Bottom Line: A classical Arrhenius activation energy of 148 kJmol-1 has been determined for primary solubilisation, which is higher than the activation energy associated with historical measures of reaction severity.The gravimetric loss is primarily due to depolymerisation of the hemicellulose component of straw, but a minor proportion of lignin is solubilised at the same rate and hence may be associated with the more hydrophilic lignin-hemicellulose interface.However, furan degradation is found to be significant, which may limit ultimate quantities generated in hydrolysate liquors.

View Article: PubMed Central - HTML - PubMed

Affiliation: BBSRC Sustainable Bioenergy Research Centre, University of Nottingham, Sutton Bonington Campus, Loughborough, Leicestershire LE12 5RD, UK. roger.ibbett@nottingham.ac.uk.

ABSTRACT

Background: The use of a microwave synthesis reactor has allowed kinetic data for the hydrothermal reactions of straw biomass to be established from short times, avoiding corrections required for slow heating in conventional reactors, or two-step heating. Access to realistic kinetic data is important for predictions of optimal reaction conditions for the pretreatment of biomass for bioethanol processes, which is required to minimise production of inhibitory compounds and to maximise sugar and ethanol yields.

Results: The gravimetric loss through solubilisation of straw provided a global measure of the extent of hydrothermal deconstruction. The kinetic profiles of furan and lignin-derived inhibitors were determined in the hydrothermal hydrolysates by UV analysis, with concentrations of formic and acetic acid determined by HPLC. Kinetic analyses were either carried out by direct fitting to simple first order equations or by numerical integration of sequential reactions.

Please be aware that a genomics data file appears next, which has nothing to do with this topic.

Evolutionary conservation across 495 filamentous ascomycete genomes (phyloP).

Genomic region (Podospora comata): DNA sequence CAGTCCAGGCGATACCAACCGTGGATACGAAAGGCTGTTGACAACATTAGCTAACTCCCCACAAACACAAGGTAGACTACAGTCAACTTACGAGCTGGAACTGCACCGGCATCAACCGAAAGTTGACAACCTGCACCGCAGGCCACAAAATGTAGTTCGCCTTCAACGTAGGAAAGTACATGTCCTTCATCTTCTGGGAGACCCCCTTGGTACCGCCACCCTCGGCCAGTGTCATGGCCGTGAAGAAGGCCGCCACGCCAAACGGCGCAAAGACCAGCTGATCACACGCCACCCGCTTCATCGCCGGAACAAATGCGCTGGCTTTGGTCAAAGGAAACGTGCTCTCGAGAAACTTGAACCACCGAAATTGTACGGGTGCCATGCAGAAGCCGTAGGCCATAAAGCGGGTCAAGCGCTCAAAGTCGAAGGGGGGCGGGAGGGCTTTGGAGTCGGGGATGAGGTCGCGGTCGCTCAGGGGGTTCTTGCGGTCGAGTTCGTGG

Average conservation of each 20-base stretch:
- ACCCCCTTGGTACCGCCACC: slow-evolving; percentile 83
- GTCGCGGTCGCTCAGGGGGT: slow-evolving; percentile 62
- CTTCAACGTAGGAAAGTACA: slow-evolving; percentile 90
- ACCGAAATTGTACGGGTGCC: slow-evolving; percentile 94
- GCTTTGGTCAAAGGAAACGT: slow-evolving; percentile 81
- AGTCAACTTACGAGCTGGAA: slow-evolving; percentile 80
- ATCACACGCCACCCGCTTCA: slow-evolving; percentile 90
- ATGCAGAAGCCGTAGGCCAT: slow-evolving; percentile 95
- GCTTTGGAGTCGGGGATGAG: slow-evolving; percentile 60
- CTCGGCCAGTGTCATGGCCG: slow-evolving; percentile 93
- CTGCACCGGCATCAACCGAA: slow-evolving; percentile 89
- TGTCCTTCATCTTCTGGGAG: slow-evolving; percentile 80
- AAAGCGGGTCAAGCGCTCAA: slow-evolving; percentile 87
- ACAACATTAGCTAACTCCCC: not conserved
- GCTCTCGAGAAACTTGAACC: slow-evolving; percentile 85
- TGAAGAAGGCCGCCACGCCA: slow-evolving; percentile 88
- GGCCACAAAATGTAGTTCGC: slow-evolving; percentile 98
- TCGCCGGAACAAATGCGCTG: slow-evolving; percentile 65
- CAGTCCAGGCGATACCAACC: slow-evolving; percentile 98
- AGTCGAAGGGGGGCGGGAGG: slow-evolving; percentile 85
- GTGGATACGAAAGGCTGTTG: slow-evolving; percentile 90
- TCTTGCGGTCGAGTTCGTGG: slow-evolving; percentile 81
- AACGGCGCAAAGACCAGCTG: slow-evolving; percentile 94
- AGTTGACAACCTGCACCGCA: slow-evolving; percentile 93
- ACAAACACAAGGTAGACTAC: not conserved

Conclusions: A classical Arrhenius activation energy of 148 kJmol-1 has been determined for primary solubilisation, which is higher than the activation energy associated with historical measures of reaction severity. The gravimetric loss is primarily due to depolymerisation of the hemicellulose component of straw, but a minor proportion of lignin is solubilised at the same rate and hence may be associated with the more hydrophilic lignin-hemicellulose interface. Acetic acid is liberated primarily from hydrolysis of pendant acetate groups on hemicellulose, although this occurs at a rate that is too slow to provide catalytic enhancement to the primary solubilisation reactions. However, the increase in protons may enhance secondary reactions leading to the production of furans and formic acid. The work has suggested that formic acid may be formed under these hydrothermal conditions via direct reaction of sugar end groups rather than furan breakdown. However, furan degradation is found to be significant, which may limit ultimate quantities generated in hydrolysate liquors.

No MeSH data available.


Related in: MedlinePlus